During the last two years, Cymer Inc. (San Diego, CA) has undergone an expansion unparalleled in the history of the semiconductor equipment industry, according to company CEO and president, Robert Akins. "Over the course of 1996 we ramped up our manufacturing by more than 1000%. This is the first volume marketplace for a sophisticated excimer laser," he says.
Cymer supplies light sources for deep ultraviolet (DUV) photolithography systems—sales of Cymer excimer lasers that produce the illumination for precision microlithography tools such as steppers and scanners are up 350% over the past year. Company sales exploded from $18 million in 1995 to $65 million in 1996. Cymer, founded in 1986 as Cymer Laser Technology by Akins and partner Richard Sandstrom (now vice president of advanced research), went public in September 1996 at $9.50 per share. Just one year later a share of Cymer stock was trading at $94. On September 11, 1997, the company offered a two-for-one stock split, increasing the number of shares of common stock outstanding from about 14 million to 28 million.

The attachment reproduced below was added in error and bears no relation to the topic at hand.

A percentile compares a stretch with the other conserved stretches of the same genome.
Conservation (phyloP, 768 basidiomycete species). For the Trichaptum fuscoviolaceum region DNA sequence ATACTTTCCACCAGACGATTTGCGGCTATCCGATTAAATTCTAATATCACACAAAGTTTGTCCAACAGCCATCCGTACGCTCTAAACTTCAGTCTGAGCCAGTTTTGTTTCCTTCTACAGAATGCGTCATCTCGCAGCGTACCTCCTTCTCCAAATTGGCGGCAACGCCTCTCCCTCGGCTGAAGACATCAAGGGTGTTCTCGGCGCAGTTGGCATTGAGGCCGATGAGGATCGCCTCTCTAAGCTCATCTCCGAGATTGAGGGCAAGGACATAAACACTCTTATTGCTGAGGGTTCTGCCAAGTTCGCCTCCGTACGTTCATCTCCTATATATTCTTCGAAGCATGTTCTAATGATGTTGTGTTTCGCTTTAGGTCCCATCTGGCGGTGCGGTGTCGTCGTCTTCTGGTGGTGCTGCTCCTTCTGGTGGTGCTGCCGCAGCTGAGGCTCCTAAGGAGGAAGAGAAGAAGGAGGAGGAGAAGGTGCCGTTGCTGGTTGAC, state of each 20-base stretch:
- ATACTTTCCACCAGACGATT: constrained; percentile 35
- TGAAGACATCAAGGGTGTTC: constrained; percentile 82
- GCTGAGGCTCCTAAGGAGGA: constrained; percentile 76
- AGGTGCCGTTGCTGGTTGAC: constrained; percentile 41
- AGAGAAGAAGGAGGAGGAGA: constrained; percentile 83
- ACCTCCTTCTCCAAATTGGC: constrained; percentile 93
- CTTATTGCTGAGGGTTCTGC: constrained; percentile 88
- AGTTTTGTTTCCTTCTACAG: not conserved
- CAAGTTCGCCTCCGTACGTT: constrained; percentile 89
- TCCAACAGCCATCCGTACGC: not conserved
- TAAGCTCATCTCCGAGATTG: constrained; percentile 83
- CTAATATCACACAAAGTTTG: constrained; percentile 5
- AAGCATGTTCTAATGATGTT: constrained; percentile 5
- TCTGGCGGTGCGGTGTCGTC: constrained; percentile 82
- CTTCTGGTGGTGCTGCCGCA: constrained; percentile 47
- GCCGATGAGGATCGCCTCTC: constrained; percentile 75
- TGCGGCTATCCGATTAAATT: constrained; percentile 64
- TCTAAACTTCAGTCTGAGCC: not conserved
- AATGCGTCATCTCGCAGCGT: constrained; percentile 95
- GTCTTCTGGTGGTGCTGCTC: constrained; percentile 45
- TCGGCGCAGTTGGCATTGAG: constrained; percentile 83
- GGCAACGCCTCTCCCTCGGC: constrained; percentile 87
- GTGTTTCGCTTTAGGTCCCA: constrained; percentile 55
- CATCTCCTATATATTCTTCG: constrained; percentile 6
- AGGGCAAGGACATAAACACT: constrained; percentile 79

Cymer`s phenomenal growth is a direct result of an industry outgrowing an older technology. Mercury-arc lamps has been the technology of choice for photolithography over the last 20 years. "But beyond 0.35-µm critical dimensions on the wafer, the mercury bulb source is limited," says Akins. "It has difficulty extending to smaller dimensions."
Enter the excimer laser. Over the last few years the semiconductor industry has been switching from mercury-arc lamps to lasers. Akins expected the switch to come much earlier, but with a resistance to change and little extra money, industry technicians continued to extend the capability of the lamp with technological tricks.
The demand for excimer lasers in lithography is just beginning. Krypton fluoride (KrF) lasers at 248 nm are only now having an impact on the production world, with most memory-chip manufacturers starting to produce 64-Mbit DRAMs with 0.25-µm feature sizes in the first quarter of 1998 (see Fig. 1). Akins predicts that 193-nm argon fluoride (ArF) lasers will be used in 2001 for fabricating 0.15 µm features, and 157-nm fluorine (F2) lasers are a possibility beyond that.